The Hon. Jeff Kennett AC
Hope keeps us Alive
As we head into the festive season, we want to be able to pause, celebrate with family and friends before the New Year turns the wheel of life again.
That said so many of our fellow Australians up and down the east coast of Australia will still be dealing with the savage aftermath of the terrible weather conditions we have had to endure, and those that might come in the weeks ahead.
Whether the damage has been to houses, towns, to farms, roads and other infrastructure the disruption is almost unimaginable, except of course it is real, and we can witness it, touch, feel and smell.
The time to rebuild sadly will for many will be long. Crops lost for a year, impacting the economic viability of many businesses on land and in small communities.
The rebuilding of roads and infrastructure will require warm if not completely dry conditions for a period of time before works can start.
And who will be responsible to both finance and then find the labour to do the work.
All of this is going to put extraordinary pressure on communities as human nature is that all will be looking for answers quickly.
But it is also going to put huge pressure on those municipalities who have suffered as a result of these climate conditions.
Pressure on finances, but also huge pressure on staff.
No doubt all Councils will be doing a stock take of the remedial work that has to be done, in descending order of the urgency required for each task. Who is responsible for works and financing them, and then allocating human resources to undertake the work.
May I also suggest it will be a very important time for senior officers and the head of the HR departments to monitor the health and welfare of their employees.
They will be buffeted by the size of the task, but also community expectations.
Healthy people, mentally and physically, deliver better results. Those who are not in such a condition are often not as productive and sadly can make mistakes.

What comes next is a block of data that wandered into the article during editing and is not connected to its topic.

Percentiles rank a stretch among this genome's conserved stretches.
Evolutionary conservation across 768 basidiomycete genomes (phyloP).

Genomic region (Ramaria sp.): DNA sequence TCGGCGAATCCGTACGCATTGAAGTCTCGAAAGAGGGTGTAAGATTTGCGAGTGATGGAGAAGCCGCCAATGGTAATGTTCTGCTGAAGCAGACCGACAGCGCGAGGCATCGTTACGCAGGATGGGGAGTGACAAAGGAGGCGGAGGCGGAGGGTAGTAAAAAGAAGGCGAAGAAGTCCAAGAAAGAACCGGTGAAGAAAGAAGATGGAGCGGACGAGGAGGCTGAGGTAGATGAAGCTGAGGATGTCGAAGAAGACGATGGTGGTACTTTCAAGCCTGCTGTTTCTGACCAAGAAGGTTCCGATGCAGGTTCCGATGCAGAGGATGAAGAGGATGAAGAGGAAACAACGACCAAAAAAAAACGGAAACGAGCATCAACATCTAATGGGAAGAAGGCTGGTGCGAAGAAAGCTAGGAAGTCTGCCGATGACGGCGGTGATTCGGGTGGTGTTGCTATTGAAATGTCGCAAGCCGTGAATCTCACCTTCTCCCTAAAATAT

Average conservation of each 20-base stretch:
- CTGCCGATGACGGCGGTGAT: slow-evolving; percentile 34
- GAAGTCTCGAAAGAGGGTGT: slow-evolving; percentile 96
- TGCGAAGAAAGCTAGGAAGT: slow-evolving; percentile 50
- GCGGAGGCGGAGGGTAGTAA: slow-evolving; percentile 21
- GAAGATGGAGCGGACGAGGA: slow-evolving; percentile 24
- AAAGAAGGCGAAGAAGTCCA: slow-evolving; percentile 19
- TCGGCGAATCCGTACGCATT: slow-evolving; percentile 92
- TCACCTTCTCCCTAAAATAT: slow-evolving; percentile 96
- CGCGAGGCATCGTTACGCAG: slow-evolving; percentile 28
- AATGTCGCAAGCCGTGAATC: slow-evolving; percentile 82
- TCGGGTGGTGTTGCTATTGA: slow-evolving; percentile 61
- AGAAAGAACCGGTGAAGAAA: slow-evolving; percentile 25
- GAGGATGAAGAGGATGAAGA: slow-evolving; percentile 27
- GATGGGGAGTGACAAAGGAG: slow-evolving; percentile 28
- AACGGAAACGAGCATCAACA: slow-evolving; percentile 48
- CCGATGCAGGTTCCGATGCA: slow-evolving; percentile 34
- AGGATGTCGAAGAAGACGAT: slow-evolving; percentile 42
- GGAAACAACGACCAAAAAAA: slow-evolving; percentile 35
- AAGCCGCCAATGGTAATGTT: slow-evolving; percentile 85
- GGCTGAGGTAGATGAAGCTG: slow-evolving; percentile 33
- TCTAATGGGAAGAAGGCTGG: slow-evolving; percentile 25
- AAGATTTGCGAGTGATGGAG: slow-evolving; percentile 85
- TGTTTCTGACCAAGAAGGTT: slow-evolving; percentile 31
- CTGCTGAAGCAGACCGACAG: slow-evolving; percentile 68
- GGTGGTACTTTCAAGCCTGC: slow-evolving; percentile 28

So, I would always argue, when being challenged the wellbeing of one’s staff will decide how quickly and well the challenge will be met.
This is made harder of course when one disaster, flooding, fire or drought follows another, so there is simply no let up.
It seems to me that Governments have a huge capacity to borrow money for infrastructure on the east coast. I trust they have an equal interest in being generous to assist those communities inland so affected by natural disasters.
What used to interest me was the effectiveness of coordinated responses to disasters.
Of course, at the time they occur, plenty of publicity, plenty of politicians visiting, making comments and then leaving.
But the incident or disaster is only the tip of the iceberg. The rebuilding is nine tenths of the challenges.
So, Christmas and the New Year, what will it bring. No one knows. Suffice to say we are a very resilient population. We will rebuild. We will celebrate as best we can depending on our circumstances.
More than ever Councils will have to provide clear leadership, provide hope. For where there is hope there is a worthy future.
From all of us at CT Management, we are thinking of you. We are working with many of you. And sincerely wish you well, regardless of whether you are a Council under pressure, or one who for now has been spared from the current disasters.
If so ask yourself, are you prepared, what would you do if a similar natural disaster struck your municipality?
My best wishes to you all as 2022 draws to a close, and may 2023 bring your families and communities good health and satisfaction in 2023.
The Hon Jeff Kennett AC
CT Management Group